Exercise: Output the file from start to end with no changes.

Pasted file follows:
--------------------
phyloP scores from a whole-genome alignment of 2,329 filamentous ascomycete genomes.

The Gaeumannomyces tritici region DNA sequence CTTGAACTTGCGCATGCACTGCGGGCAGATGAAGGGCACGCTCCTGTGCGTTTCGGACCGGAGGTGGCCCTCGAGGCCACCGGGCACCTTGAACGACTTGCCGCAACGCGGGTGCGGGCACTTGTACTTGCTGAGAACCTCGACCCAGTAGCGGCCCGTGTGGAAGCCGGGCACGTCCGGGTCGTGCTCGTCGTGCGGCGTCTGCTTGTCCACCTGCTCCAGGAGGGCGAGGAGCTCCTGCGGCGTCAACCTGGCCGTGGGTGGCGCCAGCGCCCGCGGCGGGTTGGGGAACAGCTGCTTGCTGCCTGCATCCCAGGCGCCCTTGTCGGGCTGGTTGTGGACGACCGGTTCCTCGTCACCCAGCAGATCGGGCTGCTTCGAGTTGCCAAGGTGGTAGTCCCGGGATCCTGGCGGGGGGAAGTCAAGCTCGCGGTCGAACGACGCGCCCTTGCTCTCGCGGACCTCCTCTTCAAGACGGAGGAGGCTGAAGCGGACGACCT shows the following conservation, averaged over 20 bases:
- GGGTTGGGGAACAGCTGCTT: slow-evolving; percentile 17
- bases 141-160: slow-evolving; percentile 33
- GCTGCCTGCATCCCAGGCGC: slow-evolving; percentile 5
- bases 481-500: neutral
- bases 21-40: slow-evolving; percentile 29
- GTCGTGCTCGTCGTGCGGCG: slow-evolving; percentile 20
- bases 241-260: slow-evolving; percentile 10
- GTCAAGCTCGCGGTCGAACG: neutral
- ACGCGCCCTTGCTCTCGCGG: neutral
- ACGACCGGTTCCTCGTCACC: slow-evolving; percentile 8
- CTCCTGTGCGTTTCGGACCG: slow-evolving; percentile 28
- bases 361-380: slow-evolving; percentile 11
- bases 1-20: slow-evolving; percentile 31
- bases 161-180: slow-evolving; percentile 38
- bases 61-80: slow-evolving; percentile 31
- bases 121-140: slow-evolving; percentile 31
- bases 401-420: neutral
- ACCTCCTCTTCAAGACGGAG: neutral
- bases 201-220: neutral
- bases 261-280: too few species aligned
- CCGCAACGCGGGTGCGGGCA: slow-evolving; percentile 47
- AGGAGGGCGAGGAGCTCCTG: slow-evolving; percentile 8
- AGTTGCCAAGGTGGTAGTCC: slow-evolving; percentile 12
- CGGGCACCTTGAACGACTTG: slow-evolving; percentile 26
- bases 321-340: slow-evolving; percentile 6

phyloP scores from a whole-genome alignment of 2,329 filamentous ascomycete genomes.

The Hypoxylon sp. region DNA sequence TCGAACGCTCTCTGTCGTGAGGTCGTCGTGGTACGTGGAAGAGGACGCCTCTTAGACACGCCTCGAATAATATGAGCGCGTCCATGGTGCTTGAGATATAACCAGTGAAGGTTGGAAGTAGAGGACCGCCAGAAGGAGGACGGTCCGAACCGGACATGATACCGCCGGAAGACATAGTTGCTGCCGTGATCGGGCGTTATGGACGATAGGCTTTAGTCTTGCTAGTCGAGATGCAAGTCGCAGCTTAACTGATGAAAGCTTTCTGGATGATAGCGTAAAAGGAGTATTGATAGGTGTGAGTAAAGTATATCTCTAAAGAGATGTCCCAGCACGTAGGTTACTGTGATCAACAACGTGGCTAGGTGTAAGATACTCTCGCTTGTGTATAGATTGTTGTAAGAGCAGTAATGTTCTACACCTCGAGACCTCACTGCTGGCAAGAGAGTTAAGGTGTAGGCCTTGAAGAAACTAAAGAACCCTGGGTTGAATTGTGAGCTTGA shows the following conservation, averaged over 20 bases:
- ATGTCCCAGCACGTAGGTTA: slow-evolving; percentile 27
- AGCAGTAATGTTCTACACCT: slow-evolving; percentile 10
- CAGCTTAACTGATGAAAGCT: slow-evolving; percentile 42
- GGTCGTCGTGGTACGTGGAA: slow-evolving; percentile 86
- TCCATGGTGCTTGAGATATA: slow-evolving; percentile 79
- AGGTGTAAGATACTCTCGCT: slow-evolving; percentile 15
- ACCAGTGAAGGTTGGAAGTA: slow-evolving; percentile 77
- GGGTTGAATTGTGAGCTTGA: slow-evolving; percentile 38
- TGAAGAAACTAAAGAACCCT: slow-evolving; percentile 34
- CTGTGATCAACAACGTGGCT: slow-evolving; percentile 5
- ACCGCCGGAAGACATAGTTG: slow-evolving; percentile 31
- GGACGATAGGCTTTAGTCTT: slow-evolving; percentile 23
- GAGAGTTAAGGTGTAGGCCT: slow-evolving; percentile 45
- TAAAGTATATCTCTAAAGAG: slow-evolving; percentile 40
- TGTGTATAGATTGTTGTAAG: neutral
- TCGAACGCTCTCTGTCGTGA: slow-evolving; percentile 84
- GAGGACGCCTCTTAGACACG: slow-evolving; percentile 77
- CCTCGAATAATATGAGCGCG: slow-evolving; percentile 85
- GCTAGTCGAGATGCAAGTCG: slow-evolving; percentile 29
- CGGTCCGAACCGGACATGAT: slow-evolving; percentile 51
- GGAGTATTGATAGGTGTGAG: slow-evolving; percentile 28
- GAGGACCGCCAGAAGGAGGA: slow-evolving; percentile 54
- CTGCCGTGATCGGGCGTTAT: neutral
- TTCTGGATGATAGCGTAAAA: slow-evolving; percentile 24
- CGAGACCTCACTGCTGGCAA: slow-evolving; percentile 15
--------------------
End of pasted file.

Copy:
phyloP scores from a whole-genome alignment of 2,329 filamentous ascomycete genomes.

The Gaeumannomyces tritici region DNA sequence CTTGAACTTGCGCATGCACTGCGGGCAGATGAAGGGCACGCTCCTGTGCGTTTCGGACCGGAGGTGGCCCTCGAGGCCACCGGGCACCTTGAACGACTTGCCGCAACGCGGGTGCGGGCACTTGTACTTGCTGAGAACCTCGACCCAGTAGCGGCCCGTGTGGAAGCCGGGCACGTCCGGGTCGTGCTCGTCGTGCGGCGTCTGCTTGTCCACCTGCTCCAGGAGGGCGAGGAGCTCCTGCGGCGTCAACCTGGCCGTGGGTGGCGCCAGCGCCCGCGGCGGGTTGGGGAACAGCTGCTTGCTGCCTGCATCCCAGGCGCCCTTGTCGGGCTGGTTGTGGACGACCGGTTCCTCGTCACCCAGCAGATCGGGCTGCTTCGAGTTGCCAAGGTGGTAGTCCCGGGATCCTGGCGGGGGGAAGTCAAGCTCGCGGTCGAACGACGCGCCCTTGCTCTCGCGGACCTCCTCTTCAAGACGGAGGAGGCTGAAGCGGACGACCT shows the following conservation, averaged over 20 bases:
- GGGTTGGGGAACAGCTGCTT: slow-evolving; percentile 17
- bases 141-160: slow-evolving; percentile 33
- GCTGCCTGCATCCCAGGCGC: slow-evolving; percentile 5
- bases 481-500: neutral
- bases 21-40: slow-evolving; percentile 29
- GTCGTGCTCGTCGTGCGGCG: slow-evolving; percentile 20
- bases 241-260: slow-evolving; percentile 10
- GTCAAGCTCGCGGTCGAACG: neutral
- ACGCGCCCTTGCTCTCGCGG: neutral
- ACGACCGGTTCCTCGTCACC: slow-evolving; percentile 8
- CTCCTGTGCGTTTCGGACCG: slow-evolving; percentile 28
- bases 361-380: slow-evolving; percentile 11
- bases 1-20: slow-evolving; percentile 31
- bases 161-180: slow-evolving; percentile 38
- bases 61-80: slow-evolving; percentile 31
- bases 121-140: slow-evolving; percentile 31
- bases 401-420: neutral
- ACCTCCTCTTCAAGACGGAG: neutral
- bases 201-220: neutral
- bases 261-280: too few species aligned
- CCGCAACGCGGGTGCGGGCA: slow-evolving; percentile 47
- AGGAGGGCGAGGAGCTCCTG: slow-evolving; percentile 8
- AGTTGCCAAGGTGGTAGTCC: slow-evolving; percentile 12
- CGGGCACCTTGAACGACTTG: slow-evolving; percentile 26
- bases 321-340: slow-evolving; percentile 6

phyloP scores from a whole-genome alignment of 2,329 filamentous ascomycete genomes.

The Hypoxylon sp. region DNA sequence TCGAACGCTCTCTGTCGTGAGGTCGTCGTGGTACGTGGAAGAGGACGCCTCTTAGACACGCCTCGAATAATATGAGCGCGTCCATGGTGCTTGAGATATAACCAGTGAAGGTTGGAAGTAGAGGACCGCCAGAAGGAGGACGGTCCGAACCGGACATGATACCGCCGGAAGACATAGTTGCTGCCGTGATCGGGCGTTATGGACGATAGGCTTTAGTCTTGCTAGTCGAGATGCAAGTCGCAGCTTAACTGATGAAAGCTTTCTGGATGATAGCGTAAAAGGAGTATTGATAGGTGTGAGTAAAGTATATCTCTAAAGAGATGTCCCAGCACGTAGGTTACTGTGATCAACAACGTGGCTAGGTGTAAGATACTCTCGCTTGTGTATAGATTGTTGTAAGAGCAGTAATGTTCTACACCTCGAGACCTCACTGCTGGCAAGAGAGTTAAGGTGTAGGCCTTGAAGAAACTAAAGAACCCTGGGTTGAATTGTGAGCTTGA shows the following conservation, averaged over 20 bases:
- ATGTCCCAGCACGTAGGTTA: slow-evolving; percentile 27
- AGCAGTAATGTTCTACACCT: slow-evolving; percentile 10
- CAGCTTAACTGATGAAAGCT: slow-evolving; percentile 42
- GGTCGTCGTGGTACGTGGAA: slow-evolving; percentile 86
- TCCATGGTGCTTGAGATATA: slow-evolving; percentile 79
- AGGTGTAAGATACTCTCGCT: slow-evolving; percentile 15
- ACCAGTGAAGGTTGGAAGTA: slow-evolving; percentile 77
- GGGTTGAATTGTGAGCTTGA: slow-evolving; percentile 38
- TGAAGAAACTAAAGAACCCT: slow-evolving; percentile 34
- CTGTGATCAACAACGTGGCT: slow-evolving; percentile 5
- ACCGCCGGAAGACATAGTTG: slow-evolving; percentile 31
- GGACGATAGGCTTTAGTCTT: slow-evolving; percentile 23
- GAGAGTTAAGGTGTAGGCCT: slow-evolving; percentile 45
- TAAAGTATATCTCTAAAGAG: slow-evolving; percentile 40
- TGTGTATAGATTGTTGTAAG: neutral
- TCGAACGCTCTCTGTCGTGA: slow-evolving; percentile 84
- GAGGACGCCTCTTAGACACG: slow-evolving; percentile 77
- CCTCGAATAATATGAGCGCG: slow-evolving; percentile 85
- GCTAGTCGAGATGCAAGTCG: slow-evolving; percentile 29
- CGGTCCGAACCGGACATGAT: slow-evolving; percentile 51
- GGAGTATTGATAGGTGTGAG: slow-evolving; percentile 28
- GAGGACCGCCAGAAGGAGGA: slow-evolving; percentile 54
- CTGCCGTGATCGGGCGTTAT: neutral
- TTCTGGATGATAGCGTAAAA: slow-evolving; percentile 24
- CGAGACCTCACTGCTGGCAA: slow-evolving; percentile 15